If you like rock n roll with a healthy injection of psychobilly and (to a lesser extent) rockabilly, Los Bandits is a band you should get to know. The band’s self-titled album is available in its entirety on Bandcamp.
When I visited the Bandcamp page for The Elecmatics (from Annecy, France), I saw that this is a band that advertises itself as a garage-psychobilly duo. Well, that’s pretty much all the sales pitch I need. I’m not going to sit here and pose as the world’s biggest psychobilly fan (although I do enjoy it), but if you can successfully combine psychobilly and garage, you’ve got a pretty good shot with me.
The band’s self-titled EP begins with “Going Wrong.” Right off the bat, the band grabs your attention. This song is about as subtle as a punch to the chest. The guitar rumbles at the beginning and explodes when it gets to the verse. Meanwhile, the drummer drives the song with a beat that gives you a workout just listening to it. It definitely has that dark, sleazy feel you’re used to hearing in psychobilly and the energy that you’re used to hearing from garage bands.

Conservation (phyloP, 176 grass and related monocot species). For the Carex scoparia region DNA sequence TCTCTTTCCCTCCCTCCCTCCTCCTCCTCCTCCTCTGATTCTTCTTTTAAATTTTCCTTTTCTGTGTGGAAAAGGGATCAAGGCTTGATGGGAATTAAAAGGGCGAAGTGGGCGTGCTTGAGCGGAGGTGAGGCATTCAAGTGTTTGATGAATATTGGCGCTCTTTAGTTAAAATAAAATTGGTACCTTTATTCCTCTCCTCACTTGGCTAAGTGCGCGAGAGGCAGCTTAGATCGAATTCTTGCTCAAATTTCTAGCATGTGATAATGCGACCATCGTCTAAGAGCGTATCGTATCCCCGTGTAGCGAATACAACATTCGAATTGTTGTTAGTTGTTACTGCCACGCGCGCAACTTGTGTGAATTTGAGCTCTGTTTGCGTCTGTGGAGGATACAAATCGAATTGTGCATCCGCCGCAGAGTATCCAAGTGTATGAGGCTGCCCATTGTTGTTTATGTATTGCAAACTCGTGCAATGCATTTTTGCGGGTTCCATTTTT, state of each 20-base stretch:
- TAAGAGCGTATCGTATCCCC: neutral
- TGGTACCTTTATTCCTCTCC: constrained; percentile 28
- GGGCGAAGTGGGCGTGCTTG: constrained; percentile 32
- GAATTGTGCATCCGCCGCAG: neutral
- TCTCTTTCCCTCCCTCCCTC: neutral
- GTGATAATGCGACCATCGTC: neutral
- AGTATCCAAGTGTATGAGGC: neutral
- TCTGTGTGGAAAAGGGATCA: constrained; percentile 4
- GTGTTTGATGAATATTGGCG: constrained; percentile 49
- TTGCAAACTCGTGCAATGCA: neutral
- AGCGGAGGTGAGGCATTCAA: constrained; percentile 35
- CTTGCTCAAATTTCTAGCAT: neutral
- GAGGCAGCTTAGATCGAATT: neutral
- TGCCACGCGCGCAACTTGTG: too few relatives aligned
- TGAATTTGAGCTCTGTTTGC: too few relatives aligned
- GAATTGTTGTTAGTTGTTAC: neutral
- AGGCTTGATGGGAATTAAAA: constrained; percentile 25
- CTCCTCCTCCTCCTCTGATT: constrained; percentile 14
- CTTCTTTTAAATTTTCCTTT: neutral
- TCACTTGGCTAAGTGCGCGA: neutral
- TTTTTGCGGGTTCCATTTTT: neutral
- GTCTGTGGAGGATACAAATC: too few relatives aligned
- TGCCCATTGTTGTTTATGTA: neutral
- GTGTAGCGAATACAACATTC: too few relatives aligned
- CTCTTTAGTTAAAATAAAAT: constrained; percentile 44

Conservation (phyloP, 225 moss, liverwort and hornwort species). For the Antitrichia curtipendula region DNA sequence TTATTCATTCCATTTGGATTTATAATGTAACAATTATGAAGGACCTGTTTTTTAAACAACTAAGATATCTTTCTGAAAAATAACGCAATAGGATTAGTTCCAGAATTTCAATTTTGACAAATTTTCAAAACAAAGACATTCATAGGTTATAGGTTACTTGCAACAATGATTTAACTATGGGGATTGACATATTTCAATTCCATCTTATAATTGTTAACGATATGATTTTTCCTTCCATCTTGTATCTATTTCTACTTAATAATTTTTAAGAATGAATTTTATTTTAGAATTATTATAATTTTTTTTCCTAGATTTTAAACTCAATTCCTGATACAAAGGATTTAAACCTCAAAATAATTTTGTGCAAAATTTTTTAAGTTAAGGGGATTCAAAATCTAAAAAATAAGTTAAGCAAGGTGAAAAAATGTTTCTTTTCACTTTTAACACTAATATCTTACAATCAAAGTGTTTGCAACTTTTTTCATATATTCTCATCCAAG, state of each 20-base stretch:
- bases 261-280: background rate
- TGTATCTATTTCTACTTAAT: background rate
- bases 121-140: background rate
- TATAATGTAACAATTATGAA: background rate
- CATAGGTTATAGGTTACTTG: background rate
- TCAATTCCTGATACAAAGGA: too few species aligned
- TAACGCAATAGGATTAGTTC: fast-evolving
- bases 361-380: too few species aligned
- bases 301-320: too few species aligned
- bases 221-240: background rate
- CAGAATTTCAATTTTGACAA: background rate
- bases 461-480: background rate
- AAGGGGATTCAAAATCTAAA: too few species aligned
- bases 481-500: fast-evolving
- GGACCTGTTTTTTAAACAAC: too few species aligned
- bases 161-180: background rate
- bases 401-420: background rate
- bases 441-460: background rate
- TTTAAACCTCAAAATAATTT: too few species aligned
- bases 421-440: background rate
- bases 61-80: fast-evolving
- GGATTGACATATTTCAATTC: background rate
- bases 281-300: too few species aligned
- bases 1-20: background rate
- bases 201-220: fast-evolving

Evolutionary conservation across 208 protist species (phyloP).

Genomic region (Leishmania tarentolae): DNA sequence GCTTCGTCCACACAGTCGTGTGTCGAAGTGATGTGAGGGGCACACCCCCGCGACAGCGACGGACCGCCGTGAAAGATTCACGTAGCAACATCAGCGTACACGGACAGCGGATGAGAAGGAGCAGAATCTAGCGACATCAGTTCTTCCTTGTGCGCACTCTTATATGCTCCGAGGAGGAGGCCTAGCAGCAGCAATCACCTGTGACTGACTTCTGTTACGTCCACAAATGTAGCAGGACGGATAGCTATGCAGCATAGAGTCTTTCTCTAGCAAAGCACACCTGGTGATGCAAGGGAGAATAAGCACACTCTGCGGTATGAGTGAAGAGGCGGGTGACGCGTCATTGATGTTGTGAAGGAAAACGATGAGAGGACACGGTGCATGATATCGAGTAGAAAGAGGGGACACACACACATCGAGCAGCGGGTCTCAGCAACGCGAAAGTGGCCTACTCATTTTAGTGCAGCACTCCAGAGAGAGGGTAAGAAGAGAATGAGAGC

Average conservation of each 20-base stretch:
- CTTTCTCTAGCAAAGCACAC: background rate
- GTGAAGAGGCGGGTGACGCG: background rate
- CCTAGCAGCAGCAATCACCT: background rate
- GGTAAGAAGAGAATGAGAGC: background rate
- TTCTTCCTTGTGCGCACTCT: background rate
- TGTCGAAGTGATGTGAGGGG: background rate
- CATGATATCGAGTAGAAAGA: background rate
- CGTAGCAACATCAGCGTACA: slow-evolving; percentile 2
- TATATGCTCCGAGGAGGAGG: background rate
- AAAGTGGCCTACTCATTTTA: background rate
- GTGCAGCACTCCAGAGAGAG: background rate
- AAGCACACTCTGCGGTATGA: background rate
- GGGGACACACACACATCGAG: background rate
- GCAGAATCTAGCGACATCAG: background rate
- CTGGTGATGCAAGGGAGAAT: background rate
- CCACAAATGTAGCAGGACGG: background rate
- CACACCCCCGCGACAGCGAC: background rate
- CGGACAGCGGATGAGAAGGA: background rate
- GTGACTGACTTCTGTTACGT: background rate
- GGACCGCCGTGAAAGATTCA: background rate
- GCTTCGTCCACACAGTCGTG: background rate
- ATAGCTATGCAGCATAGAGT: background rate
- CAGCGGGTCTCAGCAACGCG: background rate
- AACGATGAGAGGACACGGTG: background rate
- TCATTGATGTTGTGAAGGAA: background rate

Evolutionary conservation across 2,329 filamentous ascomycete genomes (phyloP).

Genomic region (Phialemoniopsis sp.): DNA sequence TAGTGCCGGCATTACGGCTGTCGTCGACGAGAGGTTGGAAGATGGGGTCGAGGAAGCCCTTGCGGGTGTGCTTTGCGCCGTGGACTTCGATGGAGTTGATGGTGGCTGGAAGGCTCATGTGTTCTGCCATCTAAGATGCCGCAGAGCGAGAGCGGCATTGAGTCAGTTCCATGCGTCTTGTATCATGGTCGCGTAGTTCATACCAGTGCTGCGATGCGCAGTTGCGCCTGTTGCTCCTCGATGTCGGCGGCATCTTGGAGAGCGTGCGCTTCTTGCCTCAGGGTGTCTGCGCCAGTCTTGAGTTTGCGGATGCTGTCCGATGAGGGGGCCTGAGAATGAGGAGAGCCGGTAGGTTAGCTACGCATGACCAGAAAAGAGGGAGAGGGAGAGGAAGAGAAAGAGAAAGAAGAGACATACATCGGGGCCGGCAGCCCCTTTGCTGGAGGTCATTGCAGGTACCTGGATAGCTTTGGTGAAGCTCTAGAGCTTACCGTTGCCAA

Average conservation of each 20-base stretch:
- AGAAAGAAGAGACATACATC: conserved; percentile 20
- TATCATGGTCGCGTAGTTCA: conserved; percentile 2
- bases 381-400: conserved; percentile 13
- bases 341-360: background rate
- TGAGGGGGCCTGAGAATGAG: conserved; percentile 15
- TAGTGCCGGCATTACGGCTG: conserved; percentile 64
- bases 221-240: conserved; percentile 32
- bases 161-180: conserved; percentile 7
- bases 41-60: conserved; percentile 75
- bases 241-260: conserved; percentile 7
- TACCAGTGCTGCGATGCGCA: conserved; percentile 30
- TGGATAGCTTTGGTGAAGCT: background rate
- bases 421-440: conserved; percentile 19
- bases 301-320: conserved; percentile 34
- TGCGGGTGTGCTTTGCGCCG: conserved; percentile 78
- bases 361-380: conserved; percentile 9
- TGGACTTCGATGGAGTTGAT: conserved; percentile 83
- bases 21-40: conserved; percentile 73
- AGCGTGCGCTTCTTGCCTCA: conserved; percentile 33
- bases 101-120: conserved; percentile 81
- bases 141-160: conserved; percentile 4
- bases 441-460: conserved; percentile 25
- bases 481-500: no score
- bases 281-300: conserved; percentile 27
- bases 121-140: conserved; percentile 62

And if you think that song is dark, just wait until you hear “One Like Wine.” It certainly is dark, and raucous…and that’s part of what makes it such a good song.
This is a pretty good EP. It definitely does what it’s supposed to do. Namely, it piques your interest enough that you want to hear more from this band. And if the Bandcamp page is accurate, a new album from The Elecmatics is coming soon.
Welcome to another edition of ‘Billy Monday. This is our weekly celebration of rockabilly, hillbilly, and psychobilly. I do this simply because I think these genres are all pretty freakin’ good, but just don’t get enough attention.
I found Dr. Caligari on Bandcamp while browsing for psychobilly bands. I have to admit that this band caught my attention before I even heard a note of the music. How is that? Well, the cover art looks like something from one of my favorite comics: The Goon (and if you haven’t read it, you absolutely should). That album cover fits this EP perfectly considering the references to death and zombies in these three songs.